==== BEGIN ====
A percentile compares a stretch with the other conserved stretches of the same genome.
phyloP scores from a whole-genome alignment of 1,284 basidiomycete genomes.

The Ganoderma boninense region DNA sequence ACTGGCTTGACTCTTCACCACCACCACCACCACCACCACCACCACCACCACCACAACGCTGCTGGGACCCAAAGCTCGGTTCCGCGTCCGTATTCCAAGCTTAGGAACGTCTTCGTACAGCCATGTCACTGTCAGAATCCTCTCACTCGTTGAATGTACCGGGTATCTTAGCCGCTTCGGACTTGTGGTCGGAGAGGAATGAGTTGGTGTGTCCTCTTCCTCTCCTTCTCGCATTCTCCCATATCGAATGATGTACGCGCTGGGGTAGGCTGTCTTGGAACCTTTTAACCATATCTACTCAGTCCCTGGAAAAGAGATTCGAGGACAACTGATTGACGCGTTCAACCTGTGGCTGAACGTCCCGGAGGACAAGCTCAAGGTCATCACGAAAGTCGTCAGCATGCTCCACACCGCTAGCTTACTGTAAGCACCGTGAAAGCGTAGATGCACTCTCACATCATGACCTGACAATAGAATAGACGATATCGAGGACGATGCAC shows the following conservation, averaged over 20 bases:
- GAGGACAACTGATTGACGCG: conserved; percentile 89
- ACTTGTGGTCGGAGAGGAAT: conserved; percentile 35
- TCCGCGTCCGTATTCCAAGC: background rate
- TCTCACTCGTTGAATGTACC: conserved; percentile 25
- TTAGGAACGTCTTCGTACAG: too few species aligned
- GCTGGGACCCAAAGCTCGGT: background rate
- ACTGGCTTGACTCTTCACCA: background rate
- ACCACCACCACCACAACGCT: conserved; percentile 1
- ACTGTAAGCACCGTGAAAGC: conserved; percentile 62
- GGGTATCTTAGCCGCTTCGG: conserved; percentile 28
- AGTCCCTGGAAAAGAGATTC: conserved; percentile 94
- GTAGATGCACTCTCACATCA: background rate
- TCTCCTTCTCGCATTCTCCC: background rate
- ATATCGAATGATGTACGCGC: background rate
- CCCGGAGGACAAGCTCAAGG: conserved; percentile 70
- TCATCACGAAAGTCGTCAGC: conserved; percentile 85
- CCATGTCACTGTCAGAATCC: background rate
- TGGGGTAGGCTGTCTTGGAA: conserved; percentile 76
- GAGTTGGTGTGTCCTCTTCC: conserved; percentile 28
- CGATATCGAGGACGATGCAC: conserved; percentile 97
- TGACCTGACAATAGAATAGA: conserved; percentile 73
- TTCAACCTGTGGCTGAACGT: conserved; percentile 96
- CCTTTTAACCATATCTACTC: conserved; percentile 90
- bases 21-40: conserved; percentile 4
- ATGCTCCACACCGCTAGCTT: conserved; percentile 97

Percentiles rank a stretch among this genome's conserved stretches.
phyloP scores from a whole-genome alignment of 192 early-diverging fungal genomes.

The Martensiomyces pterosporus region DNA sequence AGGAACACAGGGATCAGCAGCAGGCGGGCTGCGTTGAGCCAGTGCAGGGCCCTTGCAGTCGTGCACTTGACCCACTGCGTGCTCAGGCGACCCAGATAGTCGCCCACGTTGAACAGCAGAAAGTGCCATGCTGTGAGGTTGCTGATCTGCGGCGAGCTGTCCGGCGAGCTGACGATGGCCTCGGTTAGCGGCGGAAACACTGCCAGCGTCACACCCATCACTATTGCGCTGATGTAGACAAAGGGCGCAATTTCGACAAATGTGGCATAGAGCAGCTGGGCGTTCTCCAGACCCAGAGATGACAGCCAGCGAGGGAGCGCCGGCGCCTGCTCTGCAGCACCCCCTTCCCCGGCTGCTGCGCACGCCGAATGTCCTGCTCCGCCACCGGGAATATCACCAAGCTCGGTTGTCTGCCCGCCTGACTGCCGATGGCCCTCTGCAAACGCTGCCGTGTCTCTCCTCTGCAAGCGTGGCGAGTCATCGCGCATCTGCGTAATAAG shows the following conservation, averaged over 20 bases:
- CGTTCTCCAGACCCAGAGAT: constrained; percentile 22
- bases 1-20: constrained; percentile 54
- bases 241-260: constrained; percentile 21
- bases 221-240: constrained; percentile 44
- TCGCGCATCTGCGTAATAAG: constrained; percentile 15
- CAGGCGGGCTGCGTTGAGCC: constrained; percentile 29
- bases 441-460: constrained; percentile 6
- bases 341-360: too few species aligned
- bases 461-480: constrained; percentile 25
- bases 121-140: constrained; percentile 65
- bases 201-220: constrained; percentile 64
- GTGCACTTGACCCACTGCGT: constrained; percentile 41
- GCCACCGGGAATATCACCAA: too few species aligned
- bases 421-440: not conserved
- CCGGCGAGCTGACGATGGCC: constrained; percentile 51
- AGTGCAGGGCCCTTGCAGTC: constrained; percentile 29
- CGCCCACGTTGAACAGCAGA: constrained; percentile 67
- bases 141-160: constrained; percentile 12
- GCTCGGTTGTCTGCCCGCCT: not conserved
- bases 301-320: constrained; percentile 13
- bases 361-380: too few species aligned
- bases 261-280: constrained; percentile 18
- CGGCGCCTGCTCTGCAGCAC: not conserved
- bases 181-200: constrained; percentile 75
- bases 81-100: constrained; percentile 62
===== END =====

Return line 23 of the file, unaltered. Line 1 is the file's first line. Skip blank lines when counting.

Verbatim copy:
- CGATATCGAGGACGATGCAC: conserved; percentile 97